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Title: Mathematical modelling of noise generation in turbofan aeroengines using Green's functions
Author: Mathews, James Richard
Awarding Body: University of Cambridge
Current Institution: University of Cambridge
Date of Award: 2016
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With demand for aircraft travel set to double in the next twenty years, targets are in place to reduce noise levels and emissions. For example, one target is that the effective perceived noise from aircraft in 2020 should be half of the 2000 level. One of the key noise components is the aeroengine. Building and designing an aeroengine costs millions of pounds and furthermore, to prove the aeroengine is safe, it has to be tested to destruction. Engineers and mathematicians are employed to design aeroengines that will not only be quieter but more fuel efficient and produce fewer harmful emissions while maintaining or improving performance. The main topic of this thesis is investigating rotor-stator interaction which occurs when the turbulent, swirling air produced by the rotor hits the stator and generates noise. We do this in two distinct ways, firstly we calculate the Green’s function for pressure in a turbofan duct with swirling mean flow and secondly we investigate the effect of turbulence hitting an isolated aerofoil. The Green’s function allows engineers to calculate the noise from rotor-stator interaction in simple cases and can be used in beamforming to analyse noise sources in the aeroengine. We consider an infinite duct, and use the Euler equations to derive a sixth order partial differential equation for pressure in the duct. We then find a Green’s function of this equation, which can be done numerically or analytically using high-frequency asymptotics. Our main interest is the analytic Green’s function, which we compare to numerical results. We begin by assuming the base flow has shear and swirling components in a constantly lined duct, and our analytic Green’s function is a new result. We then calculate the Green’s function for a base flow with variable entropy and a lining that varies with circumferential position. To consider flow-blade interaction we simulate the turbulent wake of the rotor hitting a single stator blade. Tests in wind tunnels have shown that, depending on the parameters, introducing a serration on the leading edge of the aerofoil can reduce the noise significantly. We build an analytical model to investigate the effect of the serrated edge, which again involves solving a differential equation by using a Green’s function. It also requires modelling the turbulence, which we do by using either deterministic eddies or stochastic eddies. We show it is possible to reduce the noise by using a serrated leading edge, but it is hard to predict the correct choice of serration to minimise the noise.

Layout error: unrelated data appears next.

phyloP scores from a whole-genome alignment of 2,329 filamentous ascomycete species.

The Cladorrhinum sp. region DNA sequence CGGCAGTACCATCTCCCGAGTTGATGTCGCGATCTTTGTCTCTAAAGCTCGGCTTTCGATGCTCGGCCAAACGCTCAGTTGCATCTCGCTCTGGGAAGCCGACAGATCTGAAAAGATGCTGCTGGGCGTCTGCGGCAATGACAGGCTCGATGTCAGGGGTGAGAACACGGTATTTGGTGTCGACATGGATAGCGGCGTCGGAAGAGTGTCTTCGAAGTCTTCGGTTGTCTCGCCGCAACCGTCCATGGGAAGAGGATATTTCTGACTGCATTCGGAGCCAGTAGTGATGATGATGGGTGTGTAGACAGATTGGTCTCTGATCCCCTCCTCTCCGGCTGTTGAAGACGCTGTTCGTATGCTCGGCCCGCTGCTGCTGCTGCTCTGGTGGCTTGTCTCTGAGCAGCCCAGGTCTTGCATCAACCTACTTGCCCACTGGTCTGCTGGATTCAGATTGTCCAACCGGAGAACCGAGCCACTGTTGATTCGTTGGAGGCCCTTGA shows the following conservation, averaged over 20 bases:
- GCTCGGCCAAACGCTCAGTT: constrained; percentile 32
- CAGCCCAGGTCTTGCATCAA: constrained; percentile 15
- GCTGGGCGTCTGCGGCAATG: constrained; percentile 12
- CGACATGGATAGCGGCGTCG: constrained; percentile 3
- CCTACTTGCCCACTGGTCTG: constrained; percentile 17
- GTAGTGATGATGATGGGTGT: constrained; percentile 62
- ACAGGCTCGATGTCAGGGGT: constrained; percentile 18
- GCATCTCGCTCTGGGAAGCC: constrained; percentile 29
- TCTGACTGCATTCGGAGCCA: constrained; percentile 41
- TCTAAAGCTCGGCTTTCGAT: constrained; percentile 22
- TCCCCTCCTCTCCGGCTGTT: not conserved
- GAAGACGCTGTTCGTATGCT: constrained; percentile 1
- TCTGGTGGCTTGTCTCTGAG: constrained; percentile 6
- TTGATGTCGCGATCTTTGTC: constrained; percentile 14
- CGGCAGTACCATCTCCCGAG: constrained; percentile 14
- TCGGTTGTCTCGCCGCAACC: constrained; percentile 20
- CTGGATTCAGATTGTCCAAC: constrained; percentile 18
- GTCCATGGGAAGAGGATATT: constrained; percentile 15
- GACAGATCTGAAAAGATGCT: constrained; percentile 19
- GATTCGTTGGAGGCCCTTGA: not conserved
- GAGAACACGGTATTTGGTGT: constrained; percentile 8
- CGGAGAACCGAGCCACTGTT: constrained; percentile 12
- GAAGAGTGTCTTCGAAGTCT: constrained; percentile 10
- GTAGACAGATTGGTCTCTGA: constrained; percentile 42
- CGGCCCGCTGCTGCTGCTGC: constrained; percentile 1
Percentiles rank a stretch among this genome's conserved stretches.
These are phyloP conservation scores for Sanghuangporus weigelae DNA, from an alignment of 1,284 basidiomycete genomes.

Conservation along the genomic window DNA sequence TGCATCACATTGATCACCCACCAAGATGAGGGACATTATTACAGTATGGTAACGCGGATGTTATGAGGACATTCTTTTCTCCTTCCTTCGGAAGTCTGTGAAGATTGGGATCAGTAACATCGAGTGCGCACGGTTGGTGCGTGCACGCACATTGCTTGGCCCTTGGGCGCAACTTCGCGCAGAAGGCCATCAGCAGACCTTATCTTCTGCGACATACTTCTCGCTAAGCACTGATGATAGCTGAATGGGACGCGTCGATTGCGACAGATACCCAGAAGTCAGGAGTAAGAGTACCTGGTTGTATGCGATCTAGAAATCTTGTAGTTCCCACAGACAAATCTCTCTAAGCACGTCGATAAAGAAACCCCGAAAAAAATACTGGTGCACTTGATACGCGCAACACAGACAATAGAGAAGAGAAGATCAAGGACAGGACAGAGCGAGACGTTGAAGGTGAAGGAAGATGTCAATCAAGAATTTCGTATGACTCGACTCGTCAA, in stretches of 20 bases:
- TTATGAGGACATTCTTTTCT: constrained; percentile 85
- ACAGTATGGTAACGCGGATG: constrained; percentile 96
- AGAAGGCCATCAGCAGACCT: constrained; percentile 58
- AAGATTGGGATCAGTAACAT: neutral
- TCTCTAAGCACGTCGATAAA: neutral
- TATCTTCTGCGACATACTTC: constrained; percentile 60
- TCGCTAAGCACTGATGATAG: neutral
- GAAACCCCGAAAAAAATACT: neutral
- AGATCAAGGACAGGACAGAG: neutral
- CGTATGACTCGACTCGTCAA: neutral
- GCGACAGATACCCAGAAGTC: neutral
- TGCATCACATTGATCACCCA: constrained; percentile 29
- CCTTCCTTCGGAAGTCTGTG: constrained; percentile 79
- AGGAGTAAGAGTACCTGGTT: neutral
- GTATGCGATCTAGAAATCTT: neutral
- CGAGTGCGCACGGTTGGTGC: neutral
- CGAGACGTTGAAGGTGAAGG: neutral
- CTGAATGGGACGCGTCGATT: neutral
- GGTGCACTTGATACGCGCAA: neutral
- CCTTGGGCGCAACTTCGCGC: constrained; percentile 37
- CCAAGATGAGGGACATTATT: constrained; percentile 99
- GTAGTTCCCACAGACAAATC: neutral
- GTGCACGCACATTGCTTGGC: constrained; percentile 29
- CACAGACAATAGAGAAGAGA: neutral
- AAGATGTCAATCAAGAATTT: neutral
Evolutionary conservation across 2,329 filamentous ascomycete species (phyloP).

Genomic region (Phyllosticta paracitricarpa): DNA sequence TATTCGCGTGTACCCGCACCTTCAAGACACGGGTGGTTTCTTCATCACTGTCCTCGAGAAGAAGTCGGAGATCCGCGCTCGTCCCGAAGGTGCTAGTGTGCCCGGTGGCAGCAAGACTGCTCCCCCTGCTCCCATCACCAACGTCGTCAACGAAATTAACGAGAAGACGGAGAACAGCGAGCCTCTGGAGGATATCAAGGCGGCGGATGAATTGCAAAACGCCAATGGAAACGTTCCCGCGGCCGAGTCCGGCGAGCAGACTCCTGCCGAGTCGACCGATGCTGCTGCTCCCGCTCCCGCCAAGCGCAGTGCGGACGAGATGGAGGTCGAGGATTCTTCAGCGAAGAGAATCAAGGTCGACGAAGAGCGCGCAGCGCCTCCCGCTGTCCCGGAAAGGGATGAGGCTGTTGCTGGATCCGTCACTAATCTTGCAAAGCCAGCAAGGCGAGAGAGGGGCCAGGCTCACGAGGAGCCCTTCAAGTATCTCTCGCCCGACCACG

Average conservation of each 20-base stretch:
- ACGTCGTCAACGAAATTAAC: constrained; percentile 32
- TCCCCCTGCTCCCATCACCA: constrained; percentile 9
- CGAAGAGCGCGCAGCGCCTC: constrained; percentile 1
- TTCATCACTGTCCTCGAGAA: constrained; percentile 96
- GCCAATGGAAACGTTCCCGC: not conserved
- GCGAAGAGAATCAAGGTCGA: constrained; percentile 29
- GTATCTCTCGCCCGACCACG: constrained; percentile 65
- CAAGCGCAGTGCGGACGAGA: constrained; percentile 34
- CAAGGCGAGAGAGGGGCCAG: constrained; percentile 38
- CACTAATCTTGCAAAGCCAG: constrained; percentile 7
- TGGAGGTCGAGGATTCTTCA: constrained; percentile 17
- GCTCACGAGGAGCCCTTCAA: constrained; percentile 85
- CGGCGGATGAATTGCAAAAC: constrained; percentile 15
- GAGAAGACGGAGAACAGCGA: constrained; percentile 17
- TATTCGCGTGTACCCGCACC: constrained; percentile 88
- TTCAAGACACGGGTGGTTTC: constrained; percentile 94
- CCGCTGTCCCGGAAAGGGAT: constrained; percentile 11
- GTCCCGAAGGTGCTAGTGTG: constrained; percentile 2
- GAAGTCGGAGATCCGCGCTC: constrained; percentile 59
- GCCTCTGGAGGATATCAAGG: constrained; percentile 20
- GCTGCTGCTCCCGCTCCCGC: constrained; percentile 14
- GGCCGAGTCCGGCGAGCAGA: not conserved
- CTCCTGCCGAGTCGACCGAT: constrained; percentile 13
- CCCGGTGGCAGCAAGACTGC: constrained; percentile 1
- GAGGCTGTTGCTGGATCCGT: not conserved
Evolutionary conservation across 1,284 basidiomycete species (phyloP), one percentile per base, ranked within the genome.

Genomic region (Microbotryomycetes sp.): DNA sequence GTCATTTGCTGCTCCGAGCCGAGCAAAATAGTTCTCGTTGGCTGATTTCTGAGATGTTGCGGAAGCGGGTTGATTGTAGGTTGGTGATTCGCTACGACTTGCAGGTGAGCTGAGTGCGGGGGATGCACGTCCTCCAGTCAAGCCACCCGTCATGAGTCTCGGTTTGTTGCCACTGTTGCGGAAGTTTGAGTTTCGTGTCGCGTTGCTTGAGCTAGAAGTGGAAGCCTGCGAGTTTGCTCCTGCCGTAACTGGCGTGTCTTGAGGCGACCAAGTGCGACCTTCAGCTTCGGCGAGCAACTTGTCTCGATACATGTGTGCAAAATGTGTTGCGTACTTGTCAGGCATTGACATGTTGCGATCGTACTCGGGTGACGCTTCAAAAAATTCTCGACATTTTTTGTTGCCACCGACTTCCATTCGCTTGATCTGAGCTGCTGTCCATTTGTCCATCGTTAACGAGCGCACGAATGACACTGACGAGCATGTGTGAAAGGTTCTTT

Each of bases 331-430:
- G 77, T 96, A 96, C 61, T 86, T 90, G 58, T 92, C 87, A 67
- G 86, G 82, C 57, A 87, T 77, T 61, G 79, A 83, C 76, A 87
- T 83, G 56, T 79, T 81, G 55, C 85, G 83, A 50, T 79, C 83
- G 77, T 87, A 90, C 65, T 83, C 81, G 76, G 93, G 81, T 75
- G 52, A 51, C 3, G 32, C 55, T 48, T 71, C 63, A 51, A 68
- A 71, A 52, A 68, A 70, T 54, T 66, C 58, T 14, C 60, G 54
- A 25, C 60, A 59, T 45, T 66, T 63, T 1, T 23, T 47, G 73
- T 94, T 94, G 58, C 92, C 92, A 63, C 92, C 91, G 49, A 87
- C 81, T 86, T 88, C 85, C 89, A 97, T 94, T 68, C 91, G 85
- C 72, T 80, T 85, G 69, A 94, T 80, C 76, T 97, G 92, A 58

Supervisor: Not available Sponsor: Not available
Qualification Name: Thesis (Ph.D.) Qualification Level: Doctoral